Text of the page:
Photos and Live Review: Squeeze @ Chastain Park 9/16/23

Photos by Gail Fountain

Review By Drew Fountain

Squeeze’s music is upbeat, very British, with wordy lyrics describing failed relationships, upbeat melodies and memorable, singable ditties. Four decades later, founders and singers Glenn Tilbrook and Chris Difford still have friendship, harmonies, and the new members can deliver with the same deliberate passion.

The set opened with the opening track from Babylon and On, the harmonious “Take Me I’m Yours.” On “Hourglass”, Tilbrook rocked the finale using fancy guitar chops. When the band played their 1979 single “Up The Junction”, Tilbrook’s vocals delivered the lyrical ballad with clear British diction.
Next, Difford opened his songbook and offered a choice cut from Argybargy, “Here Comes That Feeling”. Tilbrook retorted with a track from the When the Wind Blows soundtrack,  “What Have They Done?”

Difford and Tilbrook used distinct harmonies on “If I Didn’t Love You”. It was a treat to hear them share those stories of lost love and misplaced affection. Next, Tilbrook played the bouncy “Another Nail in My Heart”, energizing the crowd. Afterwards, the pace slowed down with the graceful flow of “Vanity Fair”, then switched to the herky-jerky rhythms and off-kilter lyrics of “Slap and Tickle”.  During the bridge, Difford and bassist Owen Biddle huddled center stage and jammed.  As the song ended, Tilbrook rubbed the mic up the guitar neck, making a crunchy sound.

Tilbrook pulled out the nostalgic “Electric Trains” and “Goodbye Girl” and everyone sang along. The drummer Simon Hanson was very animated with some hand percussion, then tossed it to percussionist Steve Smith, who played two tambourines simultaneously through a few songs.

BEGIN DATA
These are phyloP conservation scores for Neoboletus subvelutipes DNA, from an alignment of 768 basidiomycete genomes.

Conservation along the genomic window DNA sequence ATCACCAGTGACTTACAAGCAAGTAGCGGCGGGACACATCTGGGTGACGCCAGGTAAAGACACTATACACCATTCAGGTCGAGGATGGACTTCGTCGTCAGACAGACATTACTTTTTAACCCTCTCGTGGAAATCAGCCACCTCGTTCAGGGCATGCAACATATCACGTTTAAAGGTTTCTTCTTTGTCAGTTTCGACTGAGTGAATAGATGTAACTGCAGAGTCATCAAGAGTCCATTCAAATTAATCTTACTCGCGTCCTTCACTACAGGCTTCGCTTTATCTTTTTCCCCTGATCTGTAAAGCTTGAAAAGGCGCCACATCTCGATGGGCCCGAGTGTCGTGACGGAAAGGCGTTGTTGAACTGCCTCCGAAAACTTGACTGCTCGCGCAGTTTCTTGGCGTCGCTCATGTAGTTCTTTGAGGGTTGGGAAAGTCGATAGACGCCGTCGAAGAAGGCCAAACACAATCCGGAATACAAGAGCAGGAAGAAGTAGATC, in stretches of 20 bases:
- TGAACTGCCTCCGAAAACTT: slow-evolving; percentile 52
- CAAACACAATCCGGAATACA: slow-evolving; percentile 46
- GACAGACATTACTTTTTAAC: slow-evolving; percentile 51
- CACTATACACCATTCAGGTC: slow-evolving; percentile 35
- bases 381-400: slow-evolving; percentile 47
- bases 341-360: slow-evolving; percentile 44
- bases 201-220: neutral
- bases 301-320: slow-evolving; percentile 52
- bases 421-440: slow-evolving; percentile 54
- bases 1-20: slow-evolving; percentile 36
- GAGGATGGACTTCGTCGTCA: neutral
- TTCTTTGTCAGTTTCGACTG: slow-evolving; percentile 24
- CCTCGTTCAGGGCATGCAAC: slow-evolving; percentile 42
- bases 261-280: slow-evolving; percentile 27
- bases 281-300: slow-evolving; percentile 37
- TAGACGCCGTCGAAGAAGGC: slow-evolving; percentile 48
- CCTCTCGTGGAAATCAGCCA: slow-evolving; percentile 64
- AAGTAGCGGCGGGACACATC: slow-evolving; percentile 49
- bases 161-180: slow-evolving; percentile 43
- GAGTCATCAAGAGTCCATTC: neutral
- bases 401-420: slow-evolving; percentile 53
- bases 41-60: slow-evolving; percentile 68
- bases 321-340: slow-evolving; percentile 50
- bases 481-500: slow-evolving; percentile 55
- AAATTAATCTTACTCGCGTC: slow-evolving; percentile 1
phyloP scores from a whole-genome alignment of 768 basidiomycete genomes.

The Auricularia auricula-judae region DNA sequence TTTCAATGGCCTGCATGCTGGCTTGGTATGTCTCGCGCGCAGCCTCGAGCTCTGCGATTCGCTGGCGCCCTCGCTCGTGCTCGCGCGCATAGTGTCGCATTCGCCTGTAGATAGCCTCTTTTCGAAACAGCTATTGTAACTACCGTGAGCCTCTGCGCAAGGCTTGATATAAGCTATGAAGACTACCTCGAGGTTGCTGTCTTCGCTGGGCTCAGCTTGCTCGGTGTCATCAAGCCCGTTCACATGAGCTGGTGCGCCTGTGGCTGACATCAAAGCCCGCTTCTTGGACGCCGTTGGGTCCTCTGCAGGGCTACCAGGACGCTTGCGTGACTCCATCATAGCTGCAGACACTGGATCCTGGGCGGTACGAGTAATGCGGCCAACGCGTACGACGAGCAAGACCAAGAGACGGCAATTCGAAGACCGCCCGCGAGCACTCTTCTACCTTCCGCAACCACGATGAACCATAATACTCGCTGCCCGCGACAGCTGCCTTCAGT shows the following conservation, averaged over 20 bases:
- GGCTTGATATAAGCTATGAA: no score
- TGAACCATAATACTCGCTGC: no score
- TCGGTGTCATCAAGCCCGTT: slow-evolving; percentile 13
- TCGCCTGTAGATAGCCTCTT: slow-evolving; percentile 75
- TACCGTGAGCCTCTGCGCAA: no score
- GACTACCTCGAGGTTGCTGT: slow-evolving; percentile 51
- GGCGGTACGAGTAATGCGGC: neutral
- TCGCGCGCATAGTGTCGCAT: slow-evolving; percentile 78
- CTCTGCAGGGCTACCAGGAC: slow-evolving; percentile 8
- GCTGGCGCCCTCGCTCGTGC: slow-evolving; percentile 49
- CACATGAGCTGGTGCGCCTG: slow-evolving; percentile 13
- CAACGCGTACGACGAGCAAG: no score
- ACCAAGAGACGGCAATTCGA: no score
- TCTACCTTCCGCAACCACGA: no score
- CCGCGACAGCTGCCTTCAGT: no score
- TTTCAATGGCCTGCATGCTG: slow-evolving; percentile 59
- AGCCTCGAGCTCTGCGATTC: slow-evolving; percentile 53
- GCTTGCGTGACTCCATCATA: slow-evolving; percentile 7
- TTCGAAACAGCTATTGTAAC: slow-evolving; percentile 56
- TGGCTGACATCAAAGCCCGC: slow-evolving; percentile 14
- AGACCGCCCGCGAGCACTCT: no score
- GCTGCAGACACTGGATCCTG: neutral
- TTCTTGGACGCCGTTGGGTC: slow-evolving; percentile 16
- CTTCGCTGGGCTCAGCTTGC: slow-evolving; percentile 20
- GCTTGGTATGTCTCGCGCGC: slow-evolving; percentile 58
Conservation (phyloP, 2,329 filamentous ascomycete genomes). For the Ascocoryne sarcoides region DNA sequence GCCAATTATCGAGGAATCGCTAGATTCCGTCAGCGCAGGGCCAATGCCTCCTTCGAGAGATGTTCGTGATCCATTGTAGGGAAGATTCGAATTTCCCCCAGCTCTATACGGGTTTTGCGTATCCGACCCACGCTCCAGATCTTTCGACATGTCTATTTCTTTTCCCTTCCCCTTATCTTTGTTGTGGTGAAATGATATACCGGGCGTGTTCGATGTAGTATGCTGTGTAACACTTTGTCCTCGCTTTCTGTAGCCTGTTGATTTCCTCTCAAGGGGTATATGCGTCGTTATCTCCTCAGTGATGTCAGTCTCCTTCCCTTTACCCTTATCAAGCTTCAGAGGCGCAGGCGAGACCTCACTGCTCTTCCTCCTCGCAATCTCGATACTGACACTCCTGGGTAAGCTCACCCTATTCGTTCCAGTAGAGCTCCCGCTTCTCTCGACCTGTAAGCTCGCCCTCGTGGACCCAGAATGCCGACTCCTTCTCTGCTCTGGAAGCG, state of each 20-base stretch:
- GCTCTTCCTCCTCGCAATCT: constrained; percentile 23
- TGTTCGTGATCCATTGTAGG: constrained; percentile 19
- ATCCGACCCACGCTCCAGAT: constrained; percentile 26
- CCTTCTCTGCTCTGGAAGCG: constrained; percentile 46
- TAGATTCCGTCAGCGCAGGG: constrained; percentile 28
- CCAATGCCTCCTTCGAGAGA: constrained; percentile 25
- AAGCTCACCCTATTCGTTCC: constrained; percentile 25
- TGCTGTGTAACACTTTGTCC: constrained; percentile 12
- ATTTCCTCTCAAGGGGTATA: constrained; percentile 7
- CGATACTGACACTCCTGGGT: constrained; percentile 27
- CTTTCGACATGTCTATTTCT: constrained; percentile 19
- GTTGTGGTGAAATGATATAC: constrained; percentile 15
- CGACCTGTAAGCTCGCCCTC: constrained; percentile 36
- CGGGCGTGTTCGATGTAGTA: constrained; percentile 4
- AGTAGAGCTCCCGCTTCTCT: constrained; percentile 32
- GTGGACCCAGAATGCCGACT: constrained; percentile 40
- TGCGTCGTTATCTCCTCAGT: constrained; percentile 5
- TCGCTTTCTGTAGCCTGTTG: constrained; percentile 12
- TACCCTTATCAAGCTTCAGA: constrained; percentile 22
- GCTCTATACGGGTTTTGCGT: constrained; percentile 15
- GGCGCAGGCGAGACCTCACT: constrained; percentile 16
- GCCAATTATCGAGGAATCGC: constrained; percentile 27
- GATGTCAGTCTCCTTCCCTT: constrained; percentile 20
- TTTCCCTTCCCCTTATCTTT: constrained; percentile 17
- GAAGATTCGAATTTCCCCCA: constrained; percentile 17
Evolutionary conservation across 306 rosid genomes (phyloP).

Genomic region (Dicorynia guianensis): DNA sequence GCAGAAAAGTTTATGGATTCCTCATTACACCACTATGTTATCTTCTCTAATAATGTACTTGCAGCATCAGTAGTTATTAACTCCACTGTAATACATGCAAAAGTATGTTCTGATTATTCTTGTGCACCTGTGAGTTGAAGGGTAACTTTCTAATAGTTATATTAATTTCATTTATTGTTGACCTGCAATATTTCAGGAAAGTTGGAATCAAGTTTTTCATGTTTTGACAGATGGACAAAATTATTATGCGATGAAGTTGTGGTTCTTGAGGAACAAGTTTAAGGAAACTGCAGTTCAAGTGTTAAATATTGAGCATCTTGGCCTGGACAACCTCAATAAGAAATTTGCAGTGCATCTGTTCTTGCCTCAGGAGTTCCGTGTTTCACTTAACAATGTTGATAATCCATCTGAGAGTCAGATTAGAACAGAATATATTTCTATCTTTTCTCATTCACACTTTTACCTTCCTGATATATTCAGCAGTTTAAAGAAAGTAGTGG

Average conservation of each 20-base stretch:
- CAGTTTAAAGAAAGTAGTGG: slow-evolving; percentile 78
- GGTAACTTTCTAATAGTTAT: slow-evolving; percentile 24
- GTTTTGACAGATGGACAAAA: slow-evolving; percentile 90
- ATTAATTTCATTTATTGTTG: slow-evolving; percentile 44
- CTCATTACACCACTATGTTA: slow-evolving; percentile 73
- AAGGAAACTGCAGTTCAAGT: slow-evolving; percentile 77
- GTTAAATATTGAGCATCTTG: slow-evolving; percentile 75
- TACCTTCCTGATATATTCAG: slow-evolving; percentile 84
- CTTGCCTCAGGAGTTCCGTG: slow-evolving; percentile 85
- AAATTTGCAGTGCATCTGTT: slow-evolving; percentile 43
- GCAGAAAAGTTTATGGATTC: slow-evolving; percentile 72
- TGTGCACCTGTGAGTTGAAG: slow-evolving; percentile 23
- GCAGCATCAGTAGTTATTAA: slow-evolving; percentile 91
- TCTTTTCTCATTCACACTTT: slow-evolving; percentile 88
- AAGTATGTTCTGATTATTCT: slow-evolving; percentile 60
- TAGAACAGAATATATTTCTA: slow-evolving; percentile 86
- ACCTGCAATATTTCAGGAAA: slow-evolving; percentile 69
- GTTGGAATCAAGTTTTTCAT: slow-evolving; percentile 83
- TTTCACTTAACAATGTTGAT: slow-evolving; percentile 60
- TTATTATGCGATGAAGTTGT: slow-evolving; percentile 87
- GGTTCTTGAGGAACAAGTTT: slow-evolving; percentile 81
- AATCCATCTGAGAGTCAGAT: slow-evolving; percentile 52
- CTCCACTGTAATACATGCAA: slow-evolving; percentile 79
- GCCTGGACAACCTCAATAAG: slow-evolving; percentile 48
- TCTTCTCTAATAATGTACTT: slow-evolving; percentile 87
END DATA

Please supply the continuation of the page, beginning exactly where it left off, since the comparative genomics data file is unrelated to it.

After an energetic rendition of the song “Annie Get Your Gun,” there was a clean transition into the word tapestry song “Pulling Mussels (From the Shell)”. The band sounded wonderful, and the drummer and percussionist performed in sync.

Tilbrook slowed it down, leading into Difford’s “Tempted”.  Everyone was standing, smiling, and singing along to the confession about infidelity.  

Suddenly, the band rolled into fast paced, playful bass/guitar chops, with tightly woven Cockney vocals for “Cool for Cats “. The chorus’ harmonies were spectacular. Large became especially bouncy, almost bobbing his head into the keyboard. 
After rousing audience applause,  there was another singalong with the big hit “Black Coffee in Bed”. Afterwards were solos and introductions, and the band closed out the set with the lyrical hopscotch of “Is That Love” with an energetic audience call and response. The band said good night and finally closed the evening with a reprise chorus of “Black Coffee in Bed”. 

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